My sister has gone  home and her plane flew over the back garden while B and I drank white wine in the night. I remember how she said to have her own room in Australia and how she will return to that room; so no farewell just see you again.

She is leaving

She is leaving

That distance, oh that sometimes unbearable distance.

Tomorrow morning I will walk around the lake without my sister and the missing of her will cut through me like the sharpest knife but what can I do?

My sister's plane

My sister’s plane

There is nothing I can do but move on as life goes on; the hurt will fade whilst the memories and the photographs will stay, forever.




Baby cot, bibs and Renault Koleos

Yesterday Barrie bought a second hand Renault Koleos, at auction! and, he is very proud and excited as he entered a totally new, predominantly boys’ world.

This boys’ world is totally different from the young parents’ one, the other totally new world that both of us entered two weeks ago. The mind boggles when entering a joint like “Babies-R-Us”.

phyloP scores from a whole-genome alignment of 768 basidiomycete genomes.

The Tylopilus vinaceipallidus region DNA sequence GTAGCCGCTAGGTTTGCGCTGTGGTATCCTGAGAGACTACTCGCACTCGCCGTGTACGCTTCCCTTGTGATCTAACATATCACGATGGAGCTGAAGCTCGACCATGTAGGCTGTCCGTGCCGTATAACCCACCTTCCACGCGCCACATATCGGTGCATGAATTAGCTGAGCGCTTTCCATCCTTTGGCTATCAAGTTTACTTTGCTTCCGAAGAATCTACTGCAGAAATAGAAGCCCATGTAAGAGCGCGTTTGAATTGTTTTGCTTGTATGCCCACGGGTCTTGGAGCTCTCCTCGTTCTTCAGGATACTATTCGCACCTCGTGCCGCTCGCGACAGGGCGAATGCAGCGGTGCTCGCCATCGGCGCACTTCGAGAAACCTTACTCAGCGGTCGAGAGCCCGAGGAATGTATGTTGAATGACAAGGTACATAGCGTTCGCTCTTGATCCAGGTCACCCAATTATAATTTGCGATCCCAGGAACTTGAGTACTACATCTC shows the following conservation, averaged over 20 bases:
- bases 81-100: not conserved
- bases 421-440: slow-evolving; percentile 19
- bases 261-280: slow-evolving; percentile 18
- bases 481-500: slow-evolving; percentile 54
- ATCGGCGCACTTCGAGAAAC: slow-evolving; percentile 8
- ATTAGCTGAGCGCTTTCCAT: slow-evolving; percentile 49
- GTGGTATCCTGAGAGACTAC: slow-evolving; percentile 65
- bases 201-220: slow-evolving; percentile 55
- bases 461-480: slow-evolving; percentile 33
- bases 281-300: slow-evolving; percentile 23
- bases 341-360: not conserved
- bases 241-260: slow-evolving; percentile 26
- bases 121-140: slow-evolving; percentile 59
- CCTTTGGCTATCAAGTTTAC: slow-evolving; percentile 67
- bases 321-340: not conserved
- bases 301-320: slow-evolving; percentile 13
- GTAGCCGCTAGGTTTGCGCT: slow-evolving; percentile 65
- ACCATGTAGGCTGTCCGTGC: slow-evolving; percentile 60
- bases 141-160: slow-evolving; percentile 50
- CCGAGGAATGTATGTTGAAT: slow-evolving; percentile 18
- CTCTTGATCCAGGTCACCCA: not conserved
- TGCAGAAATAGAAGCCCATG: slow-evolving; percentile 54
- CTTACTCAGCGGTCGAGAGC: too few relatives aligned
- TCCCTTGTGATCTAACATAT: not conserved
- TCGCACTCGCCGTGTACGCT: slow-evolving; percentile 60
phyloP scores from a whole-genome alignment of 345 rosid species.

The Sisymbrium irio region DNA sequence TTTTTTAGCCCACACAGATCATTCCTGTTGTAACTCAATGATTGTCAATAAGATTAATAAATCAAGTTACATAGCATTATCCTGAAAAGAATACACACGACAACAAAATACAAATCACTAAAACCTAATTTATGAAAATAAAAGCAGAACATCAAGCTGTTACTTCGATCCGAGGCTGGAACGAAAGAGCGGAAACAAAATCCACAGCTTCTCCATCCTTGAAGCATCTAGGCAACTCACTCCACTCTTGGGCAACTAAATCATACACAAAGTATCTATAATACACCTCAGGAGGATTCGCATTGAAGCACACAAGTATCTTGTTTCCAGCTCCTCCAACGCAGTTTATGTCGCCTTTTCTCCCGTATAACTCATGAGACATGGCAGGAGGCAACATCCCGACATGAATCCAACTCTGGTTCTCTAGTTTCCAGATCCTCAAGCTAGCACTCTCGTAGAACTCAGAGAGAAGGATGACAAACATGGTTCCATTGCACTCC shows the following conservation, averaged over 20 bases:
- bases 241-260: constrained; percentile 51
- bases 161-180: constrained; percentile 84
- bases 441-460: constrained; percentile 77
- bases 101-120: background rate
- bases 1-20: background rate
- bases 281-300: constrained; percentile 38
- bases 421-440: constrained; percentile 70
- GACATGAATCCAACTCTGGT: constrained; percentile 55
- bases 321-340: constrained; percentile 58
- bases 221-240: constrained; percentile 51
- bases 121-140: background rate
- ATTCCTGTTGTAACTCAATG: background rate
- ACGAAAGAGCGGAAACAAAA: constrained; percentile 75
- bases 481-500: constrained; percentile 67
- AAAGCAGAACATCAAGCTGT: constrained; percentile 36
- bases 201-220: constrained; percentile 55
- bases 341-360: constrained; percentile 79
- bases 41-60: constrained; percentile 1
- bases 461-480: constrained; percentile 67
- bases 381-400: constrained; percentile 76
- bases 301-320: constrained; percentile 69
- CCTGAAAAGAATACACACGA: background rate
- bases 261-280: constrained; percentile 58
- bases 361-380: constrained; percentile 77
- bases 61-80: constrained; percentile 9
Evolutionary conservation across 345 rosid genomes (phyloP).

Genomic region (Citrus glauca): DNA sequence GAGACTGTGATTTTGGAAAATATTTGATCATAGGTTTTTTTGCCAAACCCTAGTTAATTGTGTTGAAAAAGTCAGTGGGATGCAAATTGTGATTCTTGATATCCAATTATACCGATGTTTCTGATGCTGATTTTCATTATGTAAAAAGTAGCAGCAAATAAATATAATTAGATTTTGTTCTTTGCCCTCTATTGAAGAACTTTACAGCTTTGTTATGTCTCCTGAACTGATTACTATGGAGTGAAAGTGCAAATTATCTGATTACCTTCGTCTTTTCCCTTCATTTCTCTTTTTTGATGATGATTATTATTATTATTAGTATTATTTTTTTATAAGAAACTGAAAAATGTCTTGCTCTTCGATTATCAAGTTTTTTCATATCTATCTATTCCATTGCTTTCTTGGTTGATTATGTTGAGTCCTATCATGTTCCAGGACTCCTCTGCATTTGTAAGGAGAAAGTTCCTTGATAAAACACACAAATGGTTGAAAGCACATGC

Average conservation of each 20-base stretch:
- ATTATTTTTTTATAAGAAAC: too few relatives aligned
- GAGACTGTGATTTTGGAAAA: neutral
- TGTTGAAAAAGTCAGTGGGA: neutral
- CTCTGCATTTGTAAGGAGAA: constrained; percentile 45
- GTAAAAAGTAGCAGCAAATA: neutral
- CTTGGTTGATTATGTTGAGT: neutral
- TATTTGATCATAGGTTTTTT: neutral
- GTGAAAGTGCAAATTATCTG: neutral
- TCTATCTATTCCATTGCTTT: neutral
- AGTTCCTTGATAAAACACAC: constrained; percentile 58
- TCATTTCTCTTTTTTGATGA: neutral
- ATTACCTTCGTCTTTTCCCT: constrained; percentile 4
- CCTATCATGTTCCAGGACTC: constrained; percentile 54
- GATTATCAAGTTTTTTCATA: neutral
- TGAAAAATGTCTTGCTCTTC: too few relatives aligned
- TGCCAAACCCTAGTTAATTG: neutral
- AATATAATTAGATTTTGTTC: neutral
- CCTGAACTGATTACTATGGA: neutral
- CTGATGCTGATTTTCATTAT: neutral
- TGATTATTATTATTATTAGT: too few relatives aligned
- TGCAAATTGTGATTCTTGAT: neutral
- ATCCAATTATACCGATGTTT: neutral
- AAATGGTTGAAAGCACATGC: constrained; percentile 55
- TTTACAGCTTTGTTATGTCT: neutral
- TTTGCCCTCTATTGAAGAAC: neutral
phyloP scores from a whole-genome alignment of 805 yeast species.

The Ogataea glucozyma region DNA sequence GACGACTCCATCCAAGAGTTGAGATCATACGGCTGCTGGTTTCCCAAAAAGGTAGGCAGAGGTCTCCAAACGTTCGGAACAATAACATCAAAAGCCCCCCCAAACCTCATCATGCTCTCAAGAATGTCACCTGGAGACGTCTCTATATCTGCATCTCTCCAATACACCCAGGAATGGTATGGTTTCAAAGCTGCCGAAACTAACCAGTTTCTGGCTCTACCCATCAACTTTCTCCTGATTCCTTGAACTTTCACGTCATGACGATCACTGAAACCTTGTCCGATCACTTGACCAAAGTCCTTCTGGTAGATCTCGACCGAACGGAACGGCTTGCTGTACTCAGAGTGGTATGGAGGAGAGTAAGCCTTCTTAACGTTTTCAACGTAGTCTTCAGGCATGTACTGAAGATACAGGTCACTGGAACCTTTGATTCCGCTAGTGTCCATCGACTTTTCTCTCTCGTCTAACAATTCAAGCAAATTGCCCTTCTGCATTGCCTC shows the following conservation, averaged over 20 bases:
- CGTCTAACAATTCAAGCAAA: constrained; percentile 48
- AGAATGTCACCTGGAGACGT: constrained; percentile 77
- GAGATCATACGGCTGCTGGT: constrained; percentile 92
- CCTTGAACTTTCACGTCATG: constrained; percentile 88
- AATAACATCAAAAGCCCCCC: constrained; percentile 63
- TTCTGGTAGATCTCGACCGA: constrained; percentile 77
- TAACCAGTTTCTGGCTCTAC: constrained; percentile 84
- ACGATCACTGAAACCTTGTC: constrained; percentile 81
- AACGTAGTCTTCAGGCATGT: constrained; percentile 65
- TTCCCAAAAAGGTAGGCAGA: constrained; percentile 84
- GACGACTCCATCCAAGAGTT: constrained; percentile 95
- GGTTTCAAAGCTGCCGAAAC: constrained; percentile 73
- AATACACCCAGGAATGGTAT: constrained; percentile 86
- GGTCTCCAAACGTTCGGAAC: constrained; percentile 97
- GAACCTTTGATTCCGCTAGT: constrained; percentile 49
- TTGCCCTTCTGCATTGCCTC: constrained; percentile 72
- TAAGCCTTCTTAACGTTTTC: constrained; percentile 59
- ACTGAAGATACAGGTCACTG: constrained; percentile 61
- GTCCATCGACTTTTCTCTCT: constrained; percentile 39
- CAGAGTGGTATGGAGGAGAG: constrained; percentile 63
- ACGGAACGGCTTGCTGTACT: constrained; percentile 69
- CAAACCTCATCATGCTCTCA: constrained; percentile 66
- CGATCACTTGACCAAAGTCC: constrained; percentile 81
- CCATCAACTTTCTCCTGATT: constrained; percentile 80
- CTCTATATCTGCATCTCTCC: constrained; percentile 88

It all happened when Greg, Barrie’s eldest son, visited us at the end of January to be with his father when the latter turned 70. As Greg and his family, Angie and baby son Jack are moving to Perth at the end of March, Greg used his time here to prepare for their arrival. So off we went to Babyland, Baby Target and the earlier mentioned Babies-R-Us. Initially Barrie and I walked like lost souls through mini items with adult price tags.

Shopping doneAs Greg had a shopping list longer than my weekly supermarkt one we spent a fun time amazing ourselves about the organic foods, the accessories and matching bits and pieces for a year one old. No wonder a child costs from 0 – 18 years upto $1,000,000!